While at Viňa Cobos, we had the opportunity to taste a newcomer to the wine game, located across the vineyard, the wines of Finca Decero (meaning “from scratch”) The winery is less than 6 months old, produces 5000 cases all for export., except for sales from the cellar door. They produce Cabernet Sauvignon, Malbec and Petite Verdot, all $19. Their first vintage is 2006, and the Cabernet of 2006 is a well made wine that shows the promise of the winery. The 2006 Petite Verdot is 100% varietal wine that is absolutely delicious and unusual for this varietal to be 100% in Argentina. The 2007 vintage of the Malbec and Cabernet Sauvignon both show great promise as does their Icon wine 2006 Amano, a blend of 65% Malbec, 30% Cabernet Sauvignon, and 5% Petite Verdot. This wine is a symphony on the palate, brilliant and balanced, well crafted and friendly now offering a South/North marriage with violets at the altar. We’ll be hearing a lot from Finca Decero in the near future.
Brothers Jacques & François Lurton founded their winery in the Uco Valley of Argentina in1992 bringing them into partnership with Catena. Their vineyards are planted in Vista Flores at the Chacayes estate. The wines that we loved in particular were, 2004 Chacayes $65, showing a bouquet of dark plums with a palate of black cherries, and mocha coffee cake. The 2004 Piedra Negra $50, is a 100% Malbec estate grown wine from Vista Flores exhibiting spiced fruit and shows a wine made for Argentines by Argentines. The subtle flavor nuances of clove, cinnamon and pepper are brilliant.
French wine guru, Michel Rolland has had his fingers all over the world, as a chateau owner in Bordeaux and as a consultant in every corner of the wine world. His Argentine project Clos de los Siete is in it’s sixth vintage with the 2007 Clos de los Siete $17. A blend of Malbec, Merlot, Cabernet Sauvignon, and Syrah, the wines boasts juicy fruit, and a balance of toasty oak and cocoa.
One of the greats from the same region is the 2006 Cuvelier Los Andes $50 from the Cuvelier family who own Chateau Leoville-Poyferre in St. Julien. The wine is a blend of Malbec, Merlot, Cabernet and Syrah and promises to become a classic. Though Malbec is no longer grown in Bordeaux, my initial impression was that of a classic St. Estephe. Big, muscular, earthy with a mouth feel of dark fruit, berries, plums and currants. Yet on the tongue extremely well balanced as a St. Julien will be. The 2005 Cuvelier Los Andes, is currently in the U.S. market, and has received rave reviews so far. I’ll keep you updated on this and the arrival of the 2006.
2004 Lindaflor $50 from Bodega Monteviejo is a 100% Malbec from 5 year old vines. The notion that great wine can only come from old vines is a myth. This vineyard has been brilliantly farmed and managed, and has produced a wine of textural sexiness and finesse, with complex flavors of mocha, figs, cocoa nibs and earth.
Bodega Familia Zuccardi 2005 Q Tempranillo $20 is a great example of the classic Spanish variety, and proves that the Maipú region of Mendoza is a perfect growing region for this variety. Bright cherry red with a mouthful of blueberries, plum pudding and lots of yum. The 2005 Zeta $45 is a blend of Malbec and Tempranillo and delivers beautiful balance of baked plums, sweet roasted red peppers, tropical frit and raspberries. Zuccardi was a pioneer with Tempranillo, and has consistently produced worthy wines from this classic varietal.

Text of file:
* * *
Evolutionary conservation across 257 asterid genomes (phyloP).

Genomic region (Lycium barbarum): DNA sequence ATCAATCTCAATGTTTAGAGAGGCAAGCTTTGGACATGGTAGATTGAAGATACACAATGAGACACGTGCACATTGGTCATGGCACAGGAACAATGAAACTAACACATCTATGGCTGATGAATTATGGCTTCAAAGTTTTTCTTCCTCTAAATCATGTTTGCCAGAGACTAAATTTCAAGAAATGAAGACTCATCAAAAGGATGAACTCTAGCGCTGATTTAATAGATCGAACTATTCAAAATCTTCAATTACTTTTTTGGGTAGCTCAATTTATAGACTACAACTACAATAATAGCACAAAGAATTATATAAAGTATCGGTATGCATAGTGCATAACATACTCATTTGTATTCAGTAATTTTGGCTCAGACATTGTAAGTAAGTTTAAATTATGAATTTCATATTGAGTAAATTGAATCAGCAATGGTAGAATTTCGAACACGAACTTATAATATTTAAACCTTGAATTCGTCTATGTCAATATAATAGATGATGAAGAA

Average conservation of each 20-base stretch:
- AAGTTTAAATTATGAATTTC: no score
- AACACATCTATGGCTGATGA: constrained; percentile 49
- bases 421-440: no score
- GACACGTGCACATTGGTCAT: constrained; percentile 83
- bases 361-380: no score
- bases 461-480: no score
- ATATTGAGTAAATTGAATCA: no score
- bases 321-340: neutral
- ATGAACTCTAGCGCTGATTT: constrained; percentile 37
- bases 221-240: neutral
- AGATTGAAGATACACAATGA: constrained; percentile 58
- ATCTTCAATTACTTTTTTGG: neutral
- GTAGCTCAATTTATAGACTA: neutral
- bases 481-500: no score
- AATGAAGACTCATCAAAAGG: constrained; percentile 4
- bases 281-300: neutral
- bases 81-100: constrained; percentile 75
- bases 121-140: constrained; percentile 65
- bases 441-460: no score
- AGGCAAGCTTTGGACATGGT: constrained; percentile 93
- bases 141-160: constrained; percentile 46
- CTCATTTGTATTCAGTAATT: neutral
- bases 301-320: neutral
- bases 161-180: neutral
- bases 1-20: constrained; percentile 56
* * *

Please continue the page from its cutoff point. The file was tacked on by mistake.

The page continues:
Bodega Norton 2006 Privada $25 is a poised wine with concentrated fruit characteristics of berry compote, chocolate pudding and fresh baked sweet bread. Produced from Malbec, Merlot and Cabernet Sauvignon, it is flawless.
A wine that has become the cult classics of Argentina are the wines of Achaval-Ferrer. The 2006 Finca Altamira $112 is young, brooding with velvety black berry fruit. A powerhouse of purity, this will live on for decades and though tempting to drink now, the rewards of patience will prove the greatness of this baby.
Bodegas Salentein 2004 Numina $35 is fleshy, fruity full-bodied wine of Malbec and Merlot. The wine is beginning to show the complexities of the vanilla, coffee, bittersweet chocolate flavors, balanced by the tasteful oak ageing of 16 months in new and used French barrels. Delicious now, Numina will continue to unwind with more time in the bottle.
Patagonia, the southern most wine producing region of Argentina is an exciting newly introduced area to the U.S. market. Familia Schroeder was built in 2004 and is a relative newcomer to the wine world. The area is unique in that Schroeder is growing a wide variety of grapes from Pinot Noir to Cabernet Sauvignon. One of the best wines from the property is the 2004 Pinot Noir Malbec blend. An unusual wine of excellent balance showing the feminine sexiness of Pinot Noir with the brawny muscle of Malbec, this is truly unique.
For more information on the wines of Argentina, visit www.winesofargentina.org